Cancer Covered Blog

Cancer: Written in the Stars?

Among other things the summer equinox means

(besides the sunlight fracturing my sleep at 5:30 in the freaking morning), star-gazers know that the sun’s most northerly position on the day of the equinox is in Taurus – though it wasn’t always so. In ancient Greece, the sun would’ve ridden to its equinox peak in a different constellation: specifically, Cancer. When I stumbled on that tidbit in the paper yesterday, I was reminded how long that name’s been with us.

Cancer’s new prominence in the modern age – in incidence, and in awareness – often fools us into thinking it’s a new illness; but in fact, the disease is as old as our species. It was first named in the fifth century B.C.E. by Greek physicians in the Hippocratic tradition who, frustrated in their attempts to pry tumors free of their patients, called them karkinos (“the crab”) because of the tumors’ claw-like grip.

Greek knowledge formed the basis of much of Roman learning. As Hellenic power waned and Roman influence dominated the world, the Greek word for the disease was eventually replaced by the Latin synonym for crab: cancer.

There may even be another reason these tumors reminded Greek physicians of a crab, though I’ve no proof of this. In mythology, the goddess Hera tried to foil Hercules at every turn – and during his battle with the Hydra (when he needed all his wits and strength) she sent a large crab to bite at his feet during the battle, hoping it would affect his footing enough to cause his defeat. When Hercules instead crushed the crab, myth says Hera memorialized it in the heavens as one of the signs of the Zodiac.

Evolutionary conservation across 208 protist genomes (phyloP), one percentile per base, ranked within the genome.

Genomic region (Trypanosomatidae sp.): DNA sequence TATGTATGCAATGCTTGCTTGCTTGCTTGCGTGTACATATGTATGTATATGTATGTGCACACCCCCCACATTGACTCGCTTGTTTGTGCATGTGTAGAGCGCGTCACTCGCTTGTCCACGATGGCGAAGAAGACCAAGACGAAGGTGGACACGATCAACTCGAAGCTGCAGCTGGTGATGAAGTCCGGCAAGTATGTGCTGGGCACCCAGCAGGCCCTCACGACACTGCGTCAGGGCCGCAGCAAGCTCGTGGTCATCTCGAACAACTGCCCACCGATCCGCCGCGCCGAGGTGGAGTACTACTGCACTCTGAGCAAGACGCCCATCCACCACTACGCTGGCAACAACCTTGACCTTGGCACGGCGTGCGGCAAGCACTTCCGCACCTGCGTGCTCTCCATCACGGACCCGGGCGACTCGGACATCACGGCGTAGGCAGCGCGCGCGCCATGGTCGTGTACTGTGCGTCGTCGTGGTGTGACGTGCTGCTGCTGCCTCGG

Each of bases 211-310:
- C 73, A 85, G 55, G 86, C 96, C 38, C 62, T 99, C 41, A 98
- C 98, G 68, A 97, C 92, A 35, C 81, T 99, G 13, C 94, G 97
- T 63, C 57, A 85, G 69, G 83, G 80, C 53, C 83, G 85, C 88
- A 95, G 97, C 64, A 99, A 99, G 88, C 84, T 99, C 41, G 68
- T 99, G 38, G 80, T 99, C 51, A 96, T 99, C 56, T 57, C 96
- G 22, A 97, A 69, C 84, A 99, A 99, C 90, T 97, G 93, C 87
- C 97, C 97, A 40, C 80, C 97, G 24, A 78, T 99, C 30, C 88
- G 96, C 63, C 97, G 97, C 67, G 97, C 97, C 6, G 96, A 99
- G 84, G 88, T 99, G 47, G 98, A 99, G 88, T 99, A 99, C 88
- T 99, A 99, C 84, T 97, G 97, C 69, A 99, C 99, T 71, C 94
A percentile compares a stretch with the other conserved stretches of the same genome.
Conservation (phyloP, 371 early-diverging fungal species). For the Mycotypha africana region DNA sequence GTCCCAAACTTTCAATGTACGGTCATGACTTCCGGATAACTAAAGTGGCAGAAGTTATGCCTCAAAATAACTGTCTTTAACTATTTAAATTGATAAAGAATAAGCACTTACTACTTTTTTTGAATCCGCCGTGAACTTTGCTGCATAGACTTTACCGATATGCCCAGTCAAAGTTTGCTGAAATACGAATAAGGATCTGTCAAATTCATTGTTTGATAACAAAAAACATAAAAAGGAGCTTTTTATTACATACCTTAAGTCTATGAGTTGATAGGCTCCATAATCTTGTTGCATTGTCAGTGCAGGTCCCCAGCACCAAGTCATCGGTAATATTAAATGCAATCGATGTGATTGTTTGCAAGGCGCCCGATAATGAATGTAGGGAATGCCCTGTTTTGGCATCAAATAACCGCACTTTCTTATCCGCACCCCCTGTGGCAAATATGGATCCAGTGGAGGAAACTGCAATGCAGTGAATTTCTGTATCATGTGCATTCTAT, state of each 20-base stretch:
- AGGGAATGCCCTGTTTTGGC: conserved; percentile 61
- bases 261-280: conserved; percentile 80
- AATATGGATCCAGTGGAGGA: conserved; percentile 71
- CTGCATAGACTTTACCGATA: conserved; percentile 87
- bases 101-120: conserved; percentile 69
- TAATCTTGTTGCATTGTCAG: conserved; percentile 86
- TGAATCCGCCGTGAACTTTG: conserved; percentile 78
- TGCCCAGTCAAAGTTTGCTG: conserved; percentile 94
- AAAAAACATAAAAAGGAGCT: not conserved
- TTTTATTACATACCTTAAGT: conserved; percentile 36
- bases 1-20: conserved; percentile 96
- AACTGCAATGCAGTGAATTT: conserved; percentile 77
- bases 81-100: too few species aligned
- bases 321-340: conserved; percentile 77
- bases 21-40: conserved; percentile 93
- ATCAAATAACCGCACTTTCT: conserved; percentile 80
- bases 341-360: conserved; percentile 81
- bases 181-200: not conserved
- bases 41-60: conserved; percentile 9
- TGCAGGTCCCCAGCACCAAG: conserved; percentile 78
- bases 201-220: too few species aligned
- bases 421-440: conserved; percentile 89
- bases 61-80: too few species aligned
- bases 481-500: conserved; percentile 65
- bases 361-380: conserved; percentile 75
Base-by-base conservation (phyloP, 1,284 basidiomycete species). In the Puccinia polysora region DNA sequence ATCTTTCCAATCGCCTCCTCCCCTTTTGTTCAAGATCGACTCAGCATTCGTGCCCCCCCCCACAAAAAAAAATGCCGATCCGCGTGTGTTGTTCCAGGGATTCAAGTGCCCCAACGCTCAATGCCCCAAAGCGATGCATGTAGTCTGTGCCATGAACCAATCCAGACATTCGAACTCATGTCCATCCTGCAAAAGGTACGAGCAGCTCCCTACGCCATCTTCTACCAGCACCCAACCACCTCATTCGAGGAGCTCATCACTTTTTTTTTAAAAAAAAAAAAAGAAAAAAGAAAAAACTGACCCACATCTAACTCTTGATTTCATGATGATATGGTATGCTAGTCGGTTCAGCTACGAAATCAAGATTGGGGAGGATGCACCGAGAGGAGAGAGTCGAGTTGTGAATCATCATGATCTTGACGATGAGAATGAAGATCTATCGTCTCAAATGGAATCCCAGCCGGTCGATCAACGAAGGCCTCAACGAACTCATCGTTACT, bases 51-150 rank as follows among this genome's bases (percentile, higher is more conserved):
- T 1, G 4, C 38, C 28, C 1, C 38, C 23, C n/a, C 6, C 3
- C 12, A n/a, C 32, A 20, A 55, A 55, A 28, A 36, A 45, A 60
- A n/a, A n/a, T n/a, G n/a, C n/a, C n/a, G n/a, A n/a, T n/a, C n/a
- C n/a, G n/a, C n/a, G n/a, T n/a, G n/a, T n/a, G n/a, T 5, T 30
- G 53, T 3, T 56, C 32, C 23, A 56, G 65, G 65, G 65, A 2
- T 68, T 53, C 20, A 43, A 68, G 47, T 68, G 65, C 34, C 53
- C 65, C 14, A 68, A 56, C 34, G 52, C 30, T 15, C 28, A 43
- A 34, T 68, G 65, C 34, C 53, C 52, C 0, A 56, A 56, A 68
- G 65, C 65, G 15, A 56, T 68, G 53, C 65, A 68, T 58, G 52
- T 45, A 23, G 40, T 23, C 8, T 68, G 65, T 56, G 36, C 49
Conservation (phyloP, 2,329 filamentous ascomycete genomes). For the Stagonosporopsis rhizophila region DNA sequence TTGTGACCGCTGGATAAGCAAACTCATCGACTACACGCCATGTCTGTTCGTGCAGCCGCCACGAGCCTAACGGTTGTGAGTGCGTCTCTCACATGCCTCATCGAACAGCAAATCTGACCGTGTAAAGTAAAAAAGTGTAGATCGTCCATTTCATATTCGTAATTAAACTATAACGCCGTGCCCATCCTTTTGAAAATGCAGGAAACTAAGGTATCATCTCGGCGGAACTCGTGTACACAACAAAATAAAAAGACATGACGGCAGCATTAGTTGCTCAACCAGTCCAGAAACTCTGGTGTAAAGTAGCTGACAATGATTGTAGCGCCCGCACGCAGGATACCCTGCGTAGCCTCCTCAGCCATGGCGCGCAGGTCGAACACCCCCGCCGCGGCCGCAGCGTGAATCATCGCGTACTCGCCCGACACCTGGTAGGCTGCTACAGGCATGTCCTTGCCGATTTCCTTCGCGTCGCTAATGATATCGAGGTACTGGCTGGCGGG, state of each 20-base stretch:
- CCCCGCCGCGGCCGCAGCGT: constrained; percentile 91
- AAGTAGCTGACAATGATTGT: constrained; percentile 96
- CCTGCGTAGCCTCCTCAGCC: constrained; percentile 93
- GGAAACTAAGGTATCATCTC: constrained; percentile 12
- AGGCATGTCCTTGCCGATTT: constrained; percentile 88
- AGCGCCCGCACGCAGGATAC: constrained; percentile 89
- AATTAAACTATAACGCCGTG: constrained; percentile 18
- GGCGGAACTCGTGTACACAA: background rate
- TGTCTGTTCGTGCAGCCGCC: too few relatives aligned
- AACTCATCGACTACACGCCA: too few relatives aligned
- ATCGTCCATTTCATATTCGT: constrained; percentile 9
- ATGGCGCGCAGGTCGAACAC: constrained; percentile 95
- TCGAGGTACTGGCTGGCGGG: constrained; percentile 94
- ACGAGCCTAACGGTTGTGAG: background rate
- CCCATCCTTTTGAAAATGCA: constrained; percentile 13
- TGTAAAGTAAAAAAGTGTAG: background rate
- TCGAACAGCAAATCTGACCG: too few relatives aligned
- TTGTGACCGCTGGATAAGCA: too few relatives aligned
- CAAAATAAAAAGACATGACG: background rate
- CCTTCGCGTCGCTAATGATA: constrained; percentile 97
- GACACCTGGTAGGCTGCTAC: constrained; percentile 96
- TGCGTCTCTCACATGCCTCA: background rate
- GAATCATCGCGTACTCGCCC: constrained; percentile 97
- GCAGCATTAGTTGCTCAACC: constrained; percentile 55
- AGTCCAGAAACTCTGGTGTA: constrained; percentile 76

In Hippocrates’ time lifespans were much shorter so cancer would’ve been rare, and would’ve affected the young and otherwise healthy. It would’ve seemed a random calamity of cosmically cruel proportions, biting at the heels of otherwise vibrant youth – like the one Hera sent to torment Hercules – and just like pediatric cancer still seems to us today.

Dr. Mitch Winkler signature
J. Mitchell Winkler, MD

Mitch has boundless energy and an unyielding approach to finding the most suitable solutions for each of his patients.

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